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The Sahara Desert

I love road trips! So I woke with anticipation even though we’d be in the car around 8 hours. Because this is the first G Adventures tour in Morocco since the country opened up, there are just 4 of us. And we have our stellar tour guide and driver, Mohammed and Mohammed, respectively, all to ourselves.

We traveled through diverse terrain. For a time we passed through green landscape with houses sporting pitched roofs. These are necessary in the Atlas Mountains because of the snowfall. I was surprised at how quickly I’d become accustomed to the flat roofs.

We spotted numerous encampments of nomadic people. It’s hard to believe they still pull up and move their livestock and family according to the weather.

We saw several mountains bearing writing that states “God, King, Country.”

We saw families washing rugs in streams. Mohammed explained that the rugs are usually cleaned cooperatively with another family because it’s such a big task.

The landscape gradually changed until we were viewing green swathes of date trees growing beneath dramatic red rock. And the homes were made of Adobe.

When we arrived at our “auberge” we were greeted by a blast of air like a furnace. But our accommodation was a welcome sight with a crystal blue pool. It has been such a joy to watch Mohammed greet associates that he worked with regularly before the pandemic–they have truly missed each other! We were in that pool within minutes.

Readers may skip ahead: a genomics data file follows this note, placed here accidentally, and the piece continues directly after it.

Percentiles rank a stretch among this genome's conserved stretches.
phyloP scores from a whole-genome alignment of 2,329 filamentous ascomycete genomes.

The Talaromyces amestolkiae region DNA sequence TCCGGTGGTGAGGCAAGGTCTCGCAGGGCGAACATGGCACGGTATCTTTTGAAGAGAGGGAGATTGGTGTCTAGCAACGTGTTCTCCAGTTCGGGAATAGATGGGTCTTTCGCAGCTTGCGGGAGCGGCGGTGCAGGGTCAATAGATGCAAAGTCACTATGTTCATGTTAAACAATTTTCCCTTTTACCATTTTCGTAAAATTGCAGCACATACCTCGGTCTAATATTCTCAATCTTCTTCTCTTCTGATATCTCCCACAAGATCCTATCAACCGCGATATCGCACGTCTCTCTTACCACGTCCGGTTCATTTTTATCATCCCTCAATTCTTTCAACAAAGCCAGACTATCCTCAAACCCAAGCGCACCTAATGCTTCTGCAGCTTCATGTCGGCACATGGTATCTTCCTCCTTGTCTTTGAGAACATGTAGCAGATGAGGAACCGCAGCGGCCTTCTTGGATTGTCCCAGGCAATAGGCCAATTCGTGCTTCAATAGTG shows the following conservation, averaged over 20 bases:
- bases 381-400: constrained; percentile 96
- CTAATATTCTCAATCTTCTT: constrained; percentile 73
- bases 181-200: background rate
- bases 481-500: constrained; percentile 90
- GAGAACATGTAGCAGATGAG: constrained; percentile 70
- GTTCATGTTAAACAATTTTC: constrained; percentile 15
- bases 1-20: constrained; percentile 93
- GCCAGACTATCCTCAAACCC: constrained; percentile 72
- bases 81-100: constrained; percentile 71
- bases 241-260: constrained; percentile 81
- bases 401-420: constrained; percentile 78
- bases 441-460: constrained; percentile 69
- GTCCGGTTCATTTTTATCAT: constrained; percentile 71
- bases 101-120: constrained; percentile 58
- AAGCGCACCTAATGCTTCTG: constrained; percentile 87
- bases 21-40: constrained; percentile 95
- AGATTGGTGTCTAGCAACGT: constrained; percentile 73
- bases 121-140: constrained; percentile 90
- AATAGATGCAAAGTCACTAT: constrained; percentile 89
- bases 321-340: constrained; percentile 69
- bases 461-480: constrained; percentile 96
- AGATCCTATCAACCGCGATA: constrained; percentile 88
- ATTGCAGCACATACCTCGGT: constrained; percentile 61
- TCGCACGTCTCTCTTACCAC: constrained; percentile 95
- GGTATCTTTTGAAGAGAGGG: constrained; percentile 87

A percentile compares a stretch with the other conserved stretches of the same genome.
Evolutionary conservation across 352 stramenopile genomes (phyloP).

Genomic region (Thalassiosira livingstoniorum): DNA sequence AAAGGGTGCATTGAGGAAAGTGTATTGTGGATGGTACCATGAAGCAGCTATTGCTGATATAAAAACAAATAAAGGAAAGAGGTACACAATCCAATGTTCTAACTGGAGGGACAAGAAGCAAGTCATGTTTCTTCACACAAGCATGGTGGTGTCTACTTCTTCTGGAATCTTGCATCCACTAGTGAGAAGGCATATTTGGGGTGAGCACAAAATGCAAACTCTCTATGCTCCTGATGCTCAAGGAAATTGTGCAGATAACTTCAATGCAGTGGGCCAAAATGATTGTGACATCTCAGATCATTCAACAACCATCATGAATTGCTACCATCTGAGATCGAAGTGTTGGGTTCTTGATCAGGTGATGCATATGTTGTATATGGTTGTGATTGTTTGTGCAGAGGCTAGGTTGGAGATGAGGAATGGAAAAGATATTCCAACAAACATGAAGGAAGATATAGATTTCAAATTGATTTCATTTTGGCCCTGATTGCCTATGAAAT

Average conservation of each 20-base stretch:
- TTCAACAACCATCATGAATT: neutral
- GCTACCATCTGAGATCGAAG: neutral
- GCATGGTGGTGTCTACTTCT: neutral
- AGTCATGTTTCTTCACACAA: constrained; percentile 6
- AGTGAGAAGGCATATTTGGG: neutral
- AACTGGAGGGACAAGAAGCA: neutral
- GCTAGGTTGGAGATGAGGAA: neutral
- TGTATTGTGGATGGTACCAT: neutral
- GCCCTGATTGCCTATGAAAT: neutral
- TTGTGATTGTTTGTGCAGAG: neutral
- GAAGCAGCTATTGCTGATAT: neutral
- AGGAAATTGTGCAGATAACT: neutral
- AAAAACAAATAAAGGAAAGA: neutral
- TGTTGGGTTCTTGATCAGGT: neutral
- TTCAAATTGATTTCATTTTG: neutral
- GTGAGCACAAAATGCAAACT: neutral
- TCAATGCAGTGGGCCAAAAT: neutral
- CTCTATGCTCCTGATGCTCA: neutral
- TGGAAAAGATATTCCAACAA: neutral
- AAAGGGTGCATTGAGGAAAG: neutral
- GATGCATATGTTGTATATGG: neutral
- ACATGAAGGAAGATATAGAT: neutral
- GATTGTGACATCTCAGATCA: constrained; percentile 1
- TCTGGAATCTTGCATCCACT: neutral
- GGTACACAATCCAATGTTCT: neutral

The meals we enjoyed during our stay featured local food that the Berbers eat. The fresh salad they serve is reminiscent of bruschetta or salsa, and we greedily scooped it up with the homemade bread. One of our meals was a Berber omelette, which hid savory tomatoes and onions beneath the eggs. We enjoyed a Turkey dish that had eggs on top. Eggs seem to be an important part of the diet. Dessert is always fruit, and the ambrosial watermelon reminds me of seeded watermelon of my youth. The flavor seems superior to seedless melons.

We spent the 4th of July in the pool, to tolerate the heat. But the highlight of the day was a magical camel ride through the enchanting desert. Mohammed taught us how to arrange our scarves into turbans and then introduced us to our camels. Abraham, who owns the camels, helped us up. The camels are wonky as they stand up and it’s unsettling to try to balance as they heave up and down!

Our ride was restorative! Surrounded by golden sand and vast expanses of undulating hills, we adapted the slow rhythm of these friendly beasts. Atop a high, lonely dune, we watched the sun set.

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